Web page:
Summer Reading: Seveneves
Every year, This is Not a Newsletter
takes a break from all the heavy research and the weighty economic development tomes and recommends one novel for summer reading. Of course, this annual “beach book” still has an economic development connection, but we aim to find a story that’s perfect for a lazy afternoon in the sun…This year, we’re pushing Seveneves, an apocalyptic science thriller by American writer
Neal Stephenson. Earlier this year, billionaire tech guru Bill Gates released a list of “5 Books to Read This Summer” and he’s on the same wavelength as we are, with Seveneves
as his #1 suggestion.
Now, a word of warning – Neil Stephenson likes to write long books. Clocking in at just under 900 pages, Seveneves starts out as The Martian
on steroids, tracking the work of a small crew working in and around the International Space Station. As the story unfolds, the moon is shattered by an unknown astronomical event, breaking into seven large pieces. Back on earth, TV scientist “Doc” Dubois Harris (a
Neil deGrasse Tyson figure) realizes that continued collisions of the fragments will create an ever-increasing cloud of debris growing at an exponential rate. Within 10 years, this process will create a “Hard Rain” – a series of meteor storms that will destroy all life on earth. Cue the scientists and astronauts as the planet (more or less) unites to find a way to preserve the human species in the face of total annihilation.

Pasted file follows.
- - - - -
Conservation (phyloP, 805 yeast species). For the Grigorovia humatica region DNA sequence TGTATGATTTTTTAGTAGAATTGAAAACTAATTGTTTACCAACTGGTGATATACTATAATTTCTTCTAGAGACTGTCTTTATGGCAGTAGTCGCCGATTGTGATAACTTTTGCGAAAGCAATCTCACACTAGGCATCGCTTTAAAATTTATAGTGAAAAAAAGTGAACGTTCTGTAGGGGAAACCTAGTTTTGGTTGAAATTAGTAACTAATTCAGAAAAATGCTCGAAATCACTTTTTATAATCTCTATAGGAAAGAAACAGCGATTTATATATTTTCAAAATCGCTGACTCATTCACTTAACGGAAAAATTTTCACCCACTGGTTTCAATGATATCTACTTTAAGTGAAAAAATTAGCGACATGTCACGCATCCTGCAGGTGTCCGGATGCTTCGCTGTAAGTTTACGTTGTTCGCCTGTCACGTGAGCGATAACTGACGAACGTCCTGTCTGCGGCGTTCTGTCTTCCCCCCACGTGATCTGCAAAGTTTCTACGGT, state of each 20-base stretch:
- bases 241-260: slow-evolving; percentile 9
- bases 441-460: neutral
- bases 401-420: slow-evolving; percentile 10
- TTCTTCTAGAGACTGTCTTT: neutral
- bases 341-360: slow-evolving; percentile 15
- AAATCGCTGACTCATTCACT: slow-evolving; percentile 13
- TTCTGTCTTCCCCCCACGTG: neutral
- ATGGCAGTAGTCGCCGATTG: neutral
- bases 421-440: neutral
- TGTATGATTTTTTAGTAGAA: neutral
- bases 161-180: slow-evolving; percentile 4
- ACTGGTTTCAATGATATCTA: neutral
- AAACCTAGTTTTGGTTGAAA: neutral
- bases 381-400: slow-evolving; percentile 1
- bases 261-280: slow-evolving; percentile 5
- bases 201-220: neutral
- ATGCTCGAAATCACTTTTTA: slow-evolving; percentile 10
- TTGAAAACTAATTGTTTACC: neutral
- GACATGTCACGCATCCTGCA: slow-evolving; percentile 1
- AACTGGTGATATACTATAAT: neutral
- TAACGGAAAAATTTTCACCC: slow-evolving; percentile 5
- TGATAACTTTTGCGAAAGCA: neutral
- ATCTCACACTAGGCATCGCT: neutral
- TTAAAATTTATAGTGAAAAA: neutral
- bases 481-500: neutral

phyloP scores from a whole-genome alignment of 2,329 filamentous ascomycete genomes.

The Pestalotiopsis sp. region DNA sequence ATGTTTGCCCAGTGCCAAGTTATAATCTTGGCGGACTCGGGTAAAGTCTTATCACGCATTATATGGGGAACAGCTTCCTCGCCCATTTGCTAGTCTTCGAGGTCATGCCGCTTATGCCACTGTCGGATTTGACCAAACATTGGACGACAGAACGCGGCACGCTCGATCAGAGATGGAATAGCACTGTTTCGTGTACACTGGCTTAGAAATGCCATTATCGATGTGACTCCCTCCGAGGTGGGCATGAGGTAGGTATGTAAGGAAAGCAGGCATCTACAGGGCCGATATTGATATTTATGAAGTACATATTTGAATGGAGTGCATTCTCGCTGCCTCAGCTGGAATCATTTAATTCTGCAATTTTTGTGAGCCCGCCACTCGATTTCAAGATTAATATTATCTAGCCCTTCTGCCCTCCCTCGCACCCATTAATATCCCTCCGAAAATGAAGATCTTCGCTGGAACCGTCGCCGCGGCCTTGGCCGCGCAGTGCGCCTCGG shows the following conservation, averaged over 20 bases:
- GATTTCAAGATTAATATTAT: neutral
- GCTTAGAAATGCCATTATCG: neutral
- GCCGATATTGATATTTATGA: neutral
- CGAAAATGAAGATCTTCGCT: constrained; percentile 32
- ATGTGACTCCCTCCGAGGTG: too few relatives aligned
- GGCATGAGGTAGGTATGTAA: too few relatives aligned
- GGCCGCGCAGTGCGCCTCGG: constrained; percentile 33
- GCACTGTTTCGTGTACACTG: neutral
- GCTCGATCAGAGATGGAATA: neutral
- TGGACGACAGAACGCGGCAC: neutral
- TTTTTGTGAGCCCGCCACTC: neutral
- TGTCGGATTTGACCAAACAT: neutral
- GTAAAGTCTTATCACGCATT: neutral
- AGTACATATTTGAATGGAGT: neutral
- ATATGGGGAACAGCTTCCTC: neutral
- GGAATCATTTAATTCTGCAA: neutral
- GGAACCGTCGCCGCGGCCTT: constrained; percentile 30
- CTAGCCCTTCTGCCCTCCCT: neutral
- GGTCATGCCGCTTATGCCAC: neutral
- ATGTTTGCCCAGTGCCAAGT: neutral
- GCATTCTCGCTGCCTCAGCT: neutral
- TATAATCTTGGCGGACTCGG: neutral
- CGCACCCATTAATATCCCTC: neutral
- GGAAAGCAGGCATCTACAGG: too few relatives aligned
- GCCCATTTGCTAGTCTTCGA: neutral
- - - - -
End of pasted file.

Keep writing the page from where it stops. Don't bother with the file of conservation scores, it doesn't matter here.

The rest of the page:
The first two-thirds of the novel recount the dirty, desperate, heroic efforts to carve out a space for human life in high orbit. And to Stephenson’s credit, this is no trite space fantasy. In
novelist Andy Weir’s The Martian,
astronaut Mark Watney decides he will have to “science the sh*t out of this” to survive alone on Mars for a few hundred days. Stephenson’s crew have a decade to figure out how to get humans to survive at least 5,000 years in space, and then re-seed a sterile planet before they can come home, all using today’s technology. The final third of the book jumps forward in time 5,000 years, and follows our genetically-modified descendants as they seek to repopulate the Earth. It’s a disconcerting jump, made even stranger by Stephenson’s attempt to summarize 5,000 years of scientific, technological and evolutionary history in the books’ final 200 pages. At times, it’s a bit like reading an encyclopedia cover to cover, though Stephenson powers through to deliver a compelling ending.
amazing tour de force of hard science fiction, and incredibly entertaining, particularly as the large cast of characters try to navigate the intense end-of-the-world politics that emerge. If you’ve ever tried to steer an economic development project through a hostile City Council, imagine brokering a deal involving – well – everyone on the planet. Don’t let the size and scale of the book intimidate you…Seveneves
is a very accessible, very human novel that ultimately succeeds in showing how we succeed most when we collaborate and cooperate best. You can pick up a copy here.